Giles Alexander is hard at work painting his preoccupation – space. He takes a break from his studio in Sydney, Australia, to talk to me about his upcoming London exhibition E=mc2 at the Fine Art Society in London.
The English-born painter, who moved to Australia in 2000, grew up with a passion for cosmology and physics, which certainly shows through in his latest works.
The exhibition features large-scale, detailed depictions of gas giants and their moons such as Io and Titan, supernova remnants and scientific spaces here on Earth, like the Large Hadron Collider.
Discussing the planetary subject matter, Giles describes his painting style as hyper-realist.
“I paint in a very traditional, oil on linen manner. I don’t like short cuts,” he says, explaining that the paintings are a way of reconciling the ‘fine art’ history and tradition that his technique comes from, with images that are beamed back from the outer Solar System and beyond.
For me, science is the most exciting realm of humanity right now, and I think that images like this have become part of the collective subconscious,” he says. “In a way I see this work as a time capsule – these paintings hold the aspirations and technological signposts of the society that created them.”
But don’t the images created from the Voyager and Cassini spacecraft data do this more directly? I ask.
“Yes,” says Giles.
“That time capsule may also contain the original Cassini image.
But it says something different that a human has bothered to record them in a fine-art medium – it says something about how these space missions’ discoveries and findings are interpreted by human society.”
Giles also points to the very presence of his paintings – many of the canvases measure over a metre on their longest side – as being something that is completely different to seeing them in an everyday way, either online or in print.
“You could go down to a high street printers with a digital file and get a ‘better’ image,” he says.
“But to see the hand-made, meticulously resolved nature of these subjects in a painting is physically arresting.”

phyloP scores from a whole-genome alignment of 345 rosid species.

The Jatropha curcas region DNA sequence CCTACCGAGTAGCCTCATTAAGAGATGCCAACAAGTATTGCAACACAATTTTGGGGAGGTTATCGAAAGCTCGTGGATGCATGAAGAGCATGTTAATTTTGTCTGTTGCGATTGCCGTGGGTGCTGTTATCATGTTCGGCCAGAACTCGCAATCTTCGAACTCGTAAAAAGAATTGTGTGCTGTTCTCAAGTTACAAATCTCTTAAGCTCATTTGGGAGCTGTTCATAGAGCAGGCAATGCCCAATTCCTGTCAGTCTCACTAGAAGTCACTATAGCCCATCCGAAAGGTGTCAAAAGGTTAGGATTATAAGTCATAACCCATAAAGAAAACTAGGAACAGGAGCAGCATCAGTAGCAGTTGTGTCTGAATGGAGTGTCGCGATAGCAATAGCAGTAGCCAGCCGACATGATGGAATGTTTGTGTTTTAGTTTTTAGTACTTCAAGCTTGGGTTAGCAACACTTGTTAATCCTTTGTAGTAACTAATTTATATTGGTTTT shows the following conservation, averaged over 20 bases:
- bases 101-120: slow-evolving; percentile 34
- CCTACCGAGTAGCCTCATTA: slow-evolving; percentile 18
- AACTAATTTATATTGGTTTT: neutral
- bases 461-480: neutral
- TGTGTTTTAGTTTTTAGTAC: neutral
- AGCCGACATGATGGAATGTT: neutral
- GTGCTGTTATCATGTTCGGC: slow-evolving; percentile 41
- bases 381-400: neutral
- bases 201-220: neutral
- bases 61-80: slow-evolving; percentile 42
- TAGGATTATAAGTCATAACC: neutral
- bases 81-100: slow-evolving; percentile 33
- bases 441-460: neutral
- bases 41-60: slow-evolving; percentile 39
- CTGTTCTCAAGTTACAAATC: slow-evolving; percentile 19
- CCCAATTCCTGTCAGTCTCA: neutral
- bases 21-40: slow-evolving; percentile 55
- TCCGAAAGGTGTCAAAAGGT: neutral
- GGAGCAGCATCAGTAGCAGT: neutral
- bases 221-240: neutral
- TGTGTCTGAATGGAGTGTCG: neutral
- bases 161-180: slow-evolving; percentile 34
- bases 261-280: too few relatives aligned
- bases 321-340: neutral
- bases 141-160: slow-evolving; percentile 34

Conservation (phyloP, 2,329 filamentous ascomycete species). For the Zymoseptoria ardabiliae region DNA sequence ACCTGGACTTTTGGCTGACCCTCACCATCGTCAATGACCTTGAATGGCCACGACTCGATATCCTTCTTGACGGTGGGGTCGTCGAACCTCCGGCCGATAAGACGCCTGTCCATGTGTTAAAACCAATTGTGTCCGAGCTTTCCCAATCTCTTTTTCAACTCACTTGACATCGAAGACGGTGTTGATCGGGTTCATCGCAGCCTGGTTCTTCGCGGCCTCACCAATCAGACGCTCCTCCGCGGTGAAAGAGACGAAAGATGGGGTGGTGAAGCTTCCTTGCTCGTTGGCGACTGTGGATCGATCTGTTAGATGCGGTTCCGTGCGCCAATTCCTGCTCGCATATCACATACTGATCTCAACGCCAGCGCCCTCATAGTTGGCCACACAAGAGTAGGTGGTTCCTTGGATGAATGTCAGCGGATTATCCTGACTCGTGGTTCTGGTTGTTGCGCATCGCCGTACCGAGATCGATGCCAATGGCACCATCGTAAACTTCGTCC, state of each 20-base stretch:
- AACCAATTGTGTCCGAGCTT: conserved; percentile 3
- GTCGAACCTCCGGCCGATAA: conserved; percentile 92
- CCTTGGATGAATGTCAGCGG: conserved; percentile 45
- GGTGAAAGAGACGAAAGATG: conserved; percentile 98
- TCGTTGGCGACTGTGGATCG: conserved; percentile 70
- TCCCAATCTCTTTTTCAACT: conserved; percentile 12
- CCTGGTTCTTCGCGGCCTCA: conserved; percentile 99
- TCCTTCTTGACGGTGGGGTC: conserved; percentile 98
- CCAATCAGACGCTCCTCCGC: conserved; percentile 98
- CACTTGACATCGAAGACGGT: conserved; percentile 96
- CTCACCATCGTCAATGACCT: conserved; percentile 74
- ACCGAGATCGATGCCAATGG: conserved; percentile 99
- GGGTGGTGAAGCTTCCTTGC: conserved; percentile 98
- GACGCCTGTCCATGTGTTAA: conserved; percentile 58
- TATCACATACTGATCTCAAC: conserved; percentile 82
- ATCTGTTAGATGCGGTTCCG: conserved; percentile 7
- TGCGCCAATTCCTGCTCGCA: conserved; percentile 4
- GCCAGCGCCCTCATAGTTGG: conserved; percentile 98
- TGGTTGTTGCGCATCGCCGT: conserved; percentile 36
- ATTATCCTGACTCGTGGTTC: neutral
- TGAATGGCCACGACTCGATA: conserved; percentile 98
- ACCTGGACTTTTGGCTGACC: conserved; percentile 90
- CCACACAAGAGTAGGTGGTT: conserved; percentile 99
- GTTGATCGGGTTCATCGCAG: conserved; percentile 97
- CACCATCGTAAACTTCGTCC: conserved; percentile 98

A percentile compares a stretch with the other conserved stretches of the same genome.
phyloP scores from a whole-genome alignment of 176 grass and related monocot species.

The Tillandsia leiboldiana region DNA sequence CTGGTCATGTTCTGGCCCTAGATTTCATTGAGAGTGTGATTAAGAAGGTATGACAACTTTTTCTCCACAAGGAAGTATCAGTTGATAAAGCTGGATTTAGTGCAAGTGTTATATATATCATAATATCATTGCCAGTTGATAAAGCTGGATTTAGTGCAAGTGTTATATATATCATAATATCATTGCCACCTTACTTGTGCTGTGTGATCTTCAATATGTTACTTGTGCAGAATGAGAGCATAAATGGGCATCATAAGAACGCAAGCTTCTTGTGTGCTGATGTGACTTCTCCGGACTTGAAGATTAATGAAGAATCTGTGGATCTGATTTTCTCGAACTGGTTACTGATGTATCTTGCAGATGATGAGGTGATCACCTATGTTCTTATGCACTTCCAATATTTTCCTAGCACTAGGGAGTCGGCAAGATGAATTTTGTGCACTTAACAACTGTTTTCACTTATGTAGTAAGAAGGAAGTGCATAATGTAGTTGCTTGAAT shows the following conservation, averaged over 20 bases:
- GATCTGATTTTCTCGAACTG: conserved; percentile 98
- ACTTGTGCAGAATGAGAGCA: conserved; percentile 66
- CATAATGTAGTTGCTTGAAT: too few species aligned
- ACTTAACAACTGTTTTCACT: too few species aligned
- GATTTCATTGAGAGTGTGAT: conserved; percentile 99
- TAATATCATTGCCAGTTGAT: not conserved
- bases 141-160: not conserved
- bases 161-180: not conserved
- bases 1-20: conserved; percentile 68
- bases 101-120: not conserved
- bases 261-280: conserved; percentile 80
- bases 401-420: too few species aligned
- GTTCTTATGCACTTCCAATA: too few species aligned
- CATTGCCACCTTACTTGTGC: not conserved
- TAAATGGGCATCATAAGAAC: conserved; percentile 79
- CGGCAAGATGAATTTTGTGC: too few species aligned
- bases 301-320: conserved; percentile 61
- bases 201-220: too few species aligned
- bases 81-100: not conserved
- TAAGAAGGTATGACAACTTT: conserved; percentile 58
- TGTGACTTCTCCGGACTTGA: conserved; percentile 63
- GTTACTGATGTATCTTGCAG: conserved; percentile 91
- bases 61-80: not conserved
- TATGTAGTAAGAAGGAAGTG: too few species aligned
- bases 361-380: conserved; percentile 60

Another striking aspect is Giles’s use of a reflective, high-gloss resin layer on the otherwise matte surface of his works. Does that not make the picture harder to see?
“It does make the image hard to read, but I want people to have to work to see them,” says Giles.
“It’s an additional filter that holds that disbelief for another second as you’re forced to ask yourself, ‘Is it mass produced, or is it hand made?’
Also important for the artist is the way that this reflective layer puts the viewer in the picture, for instance when they’re looking at Home? #1, pictured right.
“They’re like dark mirrors with the images hanging in them,” he says.
“And this encapsulated floating image raises several questions – is it of deep space, is it a mirror, is it a surface?”
In the end, for Giles these reflections, the hyper-realism, it’s about illusion.
“What is real?” he asks.
“This 2D image, or the images of Io and Titan that are beamed back to us by spacecraft?”
While the latter may be based on data registered on scientific instruments, to make an impact in the wider world it must be put across in a way that we are familiar with – as an image.
“As soon as we leave our tiny planet, we leave our frames of reference behind,” Giles explains.
“We have to throw out the colour spectrum and even orientation, the simple question of what is up and what is down.”